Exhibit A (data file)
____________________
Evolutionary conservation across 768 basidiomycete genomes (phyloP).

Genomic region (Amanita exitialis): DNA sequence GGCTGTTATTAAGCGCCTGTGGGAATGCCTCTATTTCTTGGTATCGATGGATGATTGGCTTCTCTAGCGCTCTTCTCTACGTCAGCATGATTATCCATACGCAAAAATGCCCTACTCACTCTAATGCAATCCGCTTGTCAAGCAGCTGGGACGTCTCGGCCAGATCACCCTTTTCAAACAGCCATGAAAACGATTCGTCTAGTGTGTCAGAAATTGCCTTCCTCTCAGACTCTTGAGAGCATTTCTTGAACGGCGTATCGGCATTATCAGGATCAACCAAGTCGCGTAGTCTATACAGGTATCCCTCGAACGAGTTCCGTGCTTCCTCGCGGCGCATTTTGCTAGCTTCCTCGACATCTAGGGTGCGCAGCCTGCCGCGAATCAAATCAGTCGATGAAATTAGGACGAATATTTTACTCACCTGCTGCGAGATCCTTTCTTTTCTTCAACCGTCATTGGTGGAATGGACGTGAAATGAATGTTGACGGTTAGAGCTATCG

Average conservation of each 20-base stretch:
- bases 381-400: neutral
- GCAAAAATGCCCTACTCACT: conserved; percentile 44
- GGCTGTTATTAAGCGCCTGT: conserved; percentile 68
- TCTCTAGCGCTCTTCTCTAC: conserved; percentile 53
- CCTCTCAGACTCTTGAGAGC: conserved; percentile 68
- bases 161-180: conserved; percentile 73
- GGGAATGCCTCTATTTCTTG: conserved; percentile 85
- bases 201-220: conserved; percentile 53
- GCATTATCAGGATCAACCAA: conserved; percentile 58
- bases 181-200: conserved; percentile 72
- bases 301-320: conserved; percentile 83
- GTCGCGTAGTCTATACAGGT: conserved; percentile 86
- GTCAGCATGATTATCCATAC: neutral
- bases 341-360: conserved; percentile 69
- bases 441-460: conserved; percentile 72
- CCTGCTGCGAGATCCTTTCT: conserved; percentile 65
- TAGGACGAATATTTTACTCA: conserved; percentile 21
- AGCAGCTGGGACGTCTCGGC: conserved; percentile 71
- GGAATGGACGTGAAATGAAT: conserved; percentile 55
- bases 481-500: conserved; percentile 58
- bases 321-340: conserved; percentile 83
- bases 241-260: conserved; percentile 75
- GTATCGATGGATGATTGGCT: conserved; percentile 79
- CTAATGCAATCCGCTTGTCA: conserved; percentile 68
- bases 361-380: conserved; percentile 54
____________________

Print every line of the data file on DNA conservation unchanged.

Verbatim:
Evolutionary conservation across 768 basidiomycete genomes (phyloP).

Genomic region (Amanita exitialis): DNA sequence GGCTGTTATTAAGCGCCTGTGGGAATGCCTCTATTTCTTGGTATCGATGGATGATTGGCTTCTCTAGCGCTCTTCTCTACGTCAGCATGATTATCCATACGCAAAAATGCCCTACTCACTCTAATGCAATCCGCTTGTCAAGCAGCTGGGACGTCTCGGCCAGATCACCCTTTTCAAACAGCCATGAAAACGATTCGTCTAGTGTGTCAGAAATTGCCTTCCTCTCAGACTCTTGAGAGCATTTCTTGAACGGCGTATCGGCATTATCAGGATCAACCAAGTCGCGTAGTCTATACAGGTATCCCTCGAACGAGTTCCGTGCTTCCTCGCGGCGCATTTTGCTAGCTTCCTCGACATCTAGGGTGCGCAGCCTGCCGCGAATCAAATCAGTCGATGAAATTAGGACGAATATTTTACTCACCTGCTGCGAGATCCTTTCTTTTCTTCAACCGTCATTGGTGGAATGGACGTGAAATGAATGTTGACGGTTAGAGCTATCG

Average conservation of each 20-base stretch:
- bases 381-400: neutral
- GCAAAAATGCCCTACTCACT: conserved; percentile 44
- GGCTGTTATTAAGCGCCTGT: conserved; percentile 68
- TCTCTAGCGCTCTTCTCTAC: conserved; percentile 53
- CCTCTCAGACTCTTGAGAGC: conserved; percentile 68
- bases 161-180: conserved; percentile 73
- GGGAATGCCTCTATTTCTTG: conserved; percentile 85
- bases 201-220: conserved; percentile 53
- GCATTATCAGGATCAACCAA: conserved; percentile 58
- bases 181-200: conserved; percentile 72
- bases 301-320: conserved; percentile 83
- GTCGCGTAGTCTATACAGGT: conserved; percentile 86
- GTCAGCATGATTATCCATAC: neutral
- bases 341-360: conserved; percentile 69
- bases 441-460: conserved; percentile 72
- CCTGCTGCGAGATCCTTTCT: conserved; percentile 65
- TAGGACGAATATTTTACTCA: conserved; percentile 21
- AGCAGCTGGGACGTCTCGGC: conserved; percentile 71
- GGAATGGACGTGAAATGAAT: conserved; percentile 55
- bases 481-500: conserved; percentile 58
- bases 321-340: conserved; percentile 83
- bases 241-260: conserved; percentile 75
- GTATCGATGGATGATTGGCT: conserved; percentile 79
- CTAATGCAATCCGCTTGTCA: conserved; percentile 68
- bases 361-380: conserved; percentile 54